Preface to Frontend development with ASP.NET Core MVC, Angular and Bootstrap - Day 24

On the last day of my 24 days of Christmas from my upcoming book Front-end Development with ASP.NET Core, Angular, and Bootstrap I want to share the preface to the book written by Mads Kristensen, PM in the Visual Studio team at Microsoft.

The web becomes an increasingly capable platform with each new browser release. Tomorrow’s new features become available to early adopters while yesterday’s stabilize for mass adoption. This ever-growing toolbox of HTML, CSS, and JavaScript capabilities seems to be accelerating and shows no signs of slowing down. In fact, it’s growing so fast that specialized tooling is required to take advantage of these new features – tooling such as WebPack and Gulp.

The amount of knowledge required to build modern browser applications is illustrated by the new job title “front-end engineer” – a term that didn’t exist just a few years ago.

In addition to the advances in the web platform, the server-side technologies powering the web are evolving as well. To provide the best experience for both end-users and web developers, the server-side platform must be ultra-fast, secure, cross-platform, cloud scalable and have great tooling.

Most web applications consist of client-side code running in the browser and server-side code running on one or more servers. So, to be a proficient web developer it is necessary to know enough of both client- and server technologies and that is a big challenge. Because how much is enough and how much time should we devote to continuously learning?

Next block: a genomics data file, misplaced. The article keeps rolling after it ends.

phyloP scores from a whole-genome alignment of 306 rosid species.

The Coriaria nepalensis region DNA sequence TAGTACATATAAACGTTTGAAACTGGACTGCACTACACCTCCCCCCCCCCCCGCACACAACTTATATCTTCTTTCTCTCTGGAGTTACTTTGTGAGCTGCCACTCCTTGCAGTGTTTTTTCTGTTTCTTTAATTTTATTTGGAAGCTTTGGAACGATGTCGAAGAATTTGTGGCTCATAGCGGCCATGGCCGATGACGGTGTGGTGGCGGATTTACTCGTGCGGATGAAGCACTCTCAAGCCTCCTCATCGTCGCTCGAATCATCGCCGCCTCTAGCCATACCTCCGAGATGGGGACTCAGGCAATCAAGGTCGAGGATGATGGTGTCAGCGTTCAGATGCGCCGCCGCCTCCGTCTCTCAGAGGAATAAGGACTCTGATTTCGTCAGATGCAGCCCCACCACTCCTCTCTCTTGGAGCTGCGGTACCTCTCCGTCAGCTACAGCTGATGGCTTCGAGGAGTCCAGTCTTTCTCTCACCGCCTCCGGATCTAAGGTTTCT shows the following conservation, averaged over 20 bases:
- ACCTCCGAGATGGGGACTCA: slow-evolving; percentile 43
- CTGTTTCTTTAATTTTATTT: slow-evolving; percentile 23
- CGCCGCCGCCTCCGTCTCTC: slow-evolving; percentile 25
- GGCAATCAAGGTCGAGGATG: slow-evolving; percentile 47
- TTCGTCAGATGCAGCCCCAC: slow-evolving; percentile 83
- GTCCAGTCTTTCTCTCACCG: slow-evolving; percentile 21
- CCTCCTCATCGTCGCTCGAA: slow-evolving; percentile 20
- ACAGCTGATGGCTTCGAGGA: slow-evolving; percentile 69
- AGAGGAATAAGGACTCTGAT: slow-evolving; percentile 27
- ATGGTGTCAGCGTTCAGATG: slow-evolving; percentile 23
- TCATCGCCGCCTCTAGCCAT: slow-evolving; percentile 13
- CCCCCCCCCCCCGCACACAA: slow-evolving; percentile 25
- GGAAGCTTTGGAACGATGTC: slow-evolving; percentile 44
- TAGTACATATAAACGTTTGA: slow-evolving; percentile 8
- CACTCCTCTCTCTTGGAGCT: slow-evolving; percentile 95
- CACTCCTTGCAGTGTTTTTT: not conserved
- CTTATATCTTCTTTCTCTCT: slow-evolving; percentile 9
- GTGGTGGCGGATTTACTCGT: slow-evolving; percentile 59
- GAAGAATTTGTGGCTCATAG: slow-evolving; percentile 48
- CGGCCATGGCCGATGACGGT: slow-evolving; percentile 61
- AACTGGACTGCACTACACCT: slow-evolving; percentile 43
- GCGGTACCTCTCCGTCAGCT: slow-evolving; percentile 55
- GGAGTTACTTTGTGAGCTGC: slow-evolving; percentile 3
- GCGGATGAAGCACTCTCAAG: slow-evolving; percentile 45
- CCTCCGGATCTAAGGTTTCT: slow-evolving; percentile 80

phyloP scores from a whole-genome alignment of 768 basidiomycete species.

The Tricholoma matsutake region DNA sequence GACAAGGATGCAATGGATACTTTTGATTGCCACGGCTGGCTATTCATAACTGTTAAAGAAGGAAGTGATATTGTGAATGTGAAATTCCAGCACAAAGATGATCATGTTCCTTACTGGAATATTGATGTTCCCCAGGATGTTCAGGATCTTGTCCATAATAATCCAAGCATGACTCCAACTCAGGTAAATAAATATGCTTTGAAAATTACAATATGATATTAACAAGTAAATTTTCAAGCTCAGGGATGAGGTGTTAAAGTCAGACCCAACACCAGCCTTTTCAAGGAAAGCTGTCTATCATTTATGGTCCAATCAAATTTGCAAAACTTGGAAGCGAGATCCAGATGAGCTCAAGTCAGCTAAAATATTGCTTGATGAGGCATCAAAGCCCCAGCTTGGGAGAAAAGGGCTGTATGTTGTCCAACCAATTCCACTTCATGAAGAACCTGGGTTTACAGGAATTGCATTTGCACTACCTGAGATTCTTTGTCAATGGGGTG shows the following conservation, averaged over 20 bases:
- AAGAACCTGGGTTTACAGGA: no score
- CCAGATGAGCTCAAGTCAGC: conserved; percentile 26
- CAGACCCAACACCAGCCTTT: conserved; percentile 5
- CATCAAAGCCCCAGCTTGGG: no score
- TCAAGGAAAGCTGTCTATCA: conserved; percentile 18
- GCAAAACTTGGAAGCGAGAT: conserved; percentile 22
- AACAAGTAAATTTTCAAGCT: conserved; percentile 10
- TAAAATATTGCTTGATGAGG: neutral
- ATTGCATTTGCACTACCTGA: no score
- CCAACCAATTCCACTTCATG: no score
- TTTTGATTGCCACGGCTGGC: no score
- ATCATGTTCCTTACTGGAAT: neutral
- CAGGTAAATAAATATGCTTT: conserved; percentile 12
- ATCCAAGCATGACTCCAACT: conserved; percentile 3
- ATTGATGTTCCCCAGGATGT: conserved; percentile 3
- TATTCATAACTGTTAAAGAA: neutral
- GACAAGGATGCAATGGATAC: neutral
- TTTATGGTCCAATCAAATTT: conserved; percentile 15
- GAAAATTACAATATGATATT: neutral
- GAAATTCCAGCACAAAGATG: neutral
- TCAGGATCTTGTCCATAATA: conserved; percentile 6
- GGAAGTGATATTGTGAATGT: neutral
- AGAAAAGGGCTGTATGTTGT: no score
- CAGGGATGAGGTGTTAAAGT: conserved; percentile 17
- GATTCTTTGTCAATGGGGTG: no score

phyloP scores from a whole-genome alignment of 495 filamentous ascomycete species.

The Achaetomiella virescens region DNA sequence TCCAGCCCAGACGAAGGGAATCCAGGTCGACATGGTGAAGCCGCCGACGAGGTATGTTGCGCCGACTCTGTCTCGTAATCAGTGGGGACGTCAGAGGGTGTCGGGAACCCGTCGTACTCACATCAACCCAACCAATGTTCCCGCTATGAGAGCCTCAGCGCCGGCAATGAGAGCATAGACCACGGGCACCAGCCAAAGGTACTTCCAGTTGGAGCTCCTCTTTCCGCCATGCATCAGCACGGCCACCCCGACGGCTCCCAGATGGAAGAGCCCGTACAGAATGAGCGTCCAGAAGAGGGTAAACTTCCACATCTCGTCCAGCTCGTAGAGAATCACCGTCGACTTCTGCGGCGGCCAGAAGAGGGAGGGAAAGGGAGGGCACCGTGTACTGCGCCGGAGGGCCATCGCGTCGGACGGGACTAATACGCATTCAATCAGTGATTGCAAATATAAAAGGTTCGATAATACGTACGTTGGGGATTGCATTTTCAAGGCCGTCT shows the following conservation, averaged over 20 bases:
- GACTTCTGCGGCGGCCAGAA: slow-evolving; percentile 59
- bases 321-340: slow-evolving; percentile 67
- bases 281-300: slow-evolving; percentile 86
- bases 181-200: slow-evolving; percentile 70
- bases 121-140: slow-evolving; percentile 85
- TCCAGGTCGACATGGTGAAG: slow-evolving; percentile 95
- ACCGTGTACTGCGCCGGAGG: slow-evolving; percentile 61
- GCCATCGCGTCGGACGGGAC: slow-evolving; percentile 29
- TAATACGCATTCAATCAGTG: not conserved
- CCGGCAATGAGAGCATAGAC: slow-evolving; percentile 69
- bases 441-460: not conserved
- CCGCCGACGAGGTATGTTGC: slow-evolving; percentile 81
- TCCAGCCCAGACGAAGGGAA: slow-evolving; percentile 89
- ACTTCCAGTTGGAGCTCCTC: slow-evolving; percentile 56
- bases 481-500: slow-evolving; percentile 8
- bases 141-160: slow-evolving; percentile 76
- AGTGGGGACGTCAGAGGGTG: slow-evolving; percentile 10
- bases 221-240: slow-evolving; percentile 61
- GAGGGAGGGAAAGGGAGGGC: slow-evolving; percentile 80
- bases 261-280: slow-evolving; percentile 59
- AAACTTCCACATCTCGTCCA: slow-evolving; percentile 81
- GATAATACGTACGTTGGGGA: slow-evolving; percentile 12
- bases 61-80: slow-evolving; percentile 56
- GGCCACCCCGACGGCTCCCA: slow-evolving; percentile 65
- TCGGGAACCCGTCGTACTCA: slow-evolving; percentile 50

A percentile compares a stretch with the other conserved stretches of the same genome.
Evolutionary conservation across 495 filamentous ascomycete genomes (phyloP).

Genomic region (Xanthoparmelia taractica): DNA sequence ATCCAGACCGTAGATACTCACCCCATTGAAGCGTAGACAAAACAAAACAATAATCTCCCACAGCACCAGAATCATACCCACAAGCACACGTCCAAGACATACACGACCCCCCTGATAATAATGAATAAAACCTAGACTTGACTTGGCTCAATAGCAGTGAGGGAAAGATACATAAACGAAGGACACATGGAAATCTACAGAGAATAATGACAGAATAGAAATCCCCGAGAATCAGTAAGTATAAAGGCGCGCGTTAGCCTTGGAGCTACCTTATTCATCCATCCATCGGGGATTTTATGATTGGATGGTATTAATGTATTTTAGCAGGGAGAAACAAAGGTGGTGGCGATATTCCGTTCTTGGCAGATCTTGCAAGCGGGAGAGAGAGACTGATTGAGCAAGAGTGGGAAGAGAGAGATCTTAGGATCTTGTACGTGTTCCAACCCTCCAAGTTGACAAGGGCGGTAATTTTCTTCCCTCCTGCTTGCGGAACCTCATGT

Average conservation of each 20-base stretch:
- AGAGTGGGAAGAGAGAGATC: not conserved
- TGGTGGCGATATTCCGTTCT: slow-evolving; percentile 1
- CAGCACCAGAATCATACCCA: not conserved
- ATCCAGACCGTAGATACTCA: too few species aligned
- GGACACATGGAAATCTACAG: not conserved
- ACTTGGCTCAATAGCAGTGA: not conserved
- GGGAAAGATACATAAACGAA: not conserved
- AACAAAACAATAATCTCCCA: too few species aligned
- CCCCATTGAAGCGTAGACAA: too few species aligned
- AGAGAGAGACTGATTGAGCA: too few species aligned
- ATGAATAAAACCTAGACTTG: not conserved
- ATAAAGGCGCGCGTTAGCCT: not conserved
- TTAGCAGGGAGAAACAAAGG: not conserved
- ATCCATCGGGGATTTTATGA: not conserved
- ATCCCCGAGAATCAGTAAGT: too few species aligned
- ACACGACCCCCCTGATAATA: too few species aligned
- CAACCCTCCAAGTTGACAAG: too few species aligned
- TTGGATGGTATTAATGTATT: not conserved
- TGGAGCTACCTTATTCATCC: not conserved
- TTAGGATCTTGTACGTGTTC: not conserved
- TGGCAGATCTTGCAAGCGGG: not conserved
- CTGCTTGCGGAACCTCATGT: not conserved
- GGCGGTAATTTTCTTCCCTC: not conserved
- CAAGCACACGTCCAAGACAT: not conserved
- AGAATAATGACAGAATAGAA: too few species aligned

One way to make it easier for ourselves is to choose the right set of frameworks and tools to build our applications upon. Frameworks are useful because they usually wrap complex platform features into easy-to-use components, so web developers can focus on writing their applications logic instead of all the plumbing needed to work with the browser or server platforms.

Choosing the right frameworks is important. The options are many, but here are a few that have shown to be particularly well suited for building modern web applications. ASP.NET Core as the application framework for the server and Angular for the client is a great combination. Bootstrap makes sure the app looks good in all browsers and on all types of devices.

Simone has done a great job showing how these frameworks complement each other and how tooling provides a great development experience. In the fast-moving world of web development, it is good we have books like this to give us a pragmatic approach to building web applications using the latest and greatest in both client- and server technologies.

With this post I conclude the series. If you liked it, I encourage you to go pre-order my book and now enjoy you season holidays!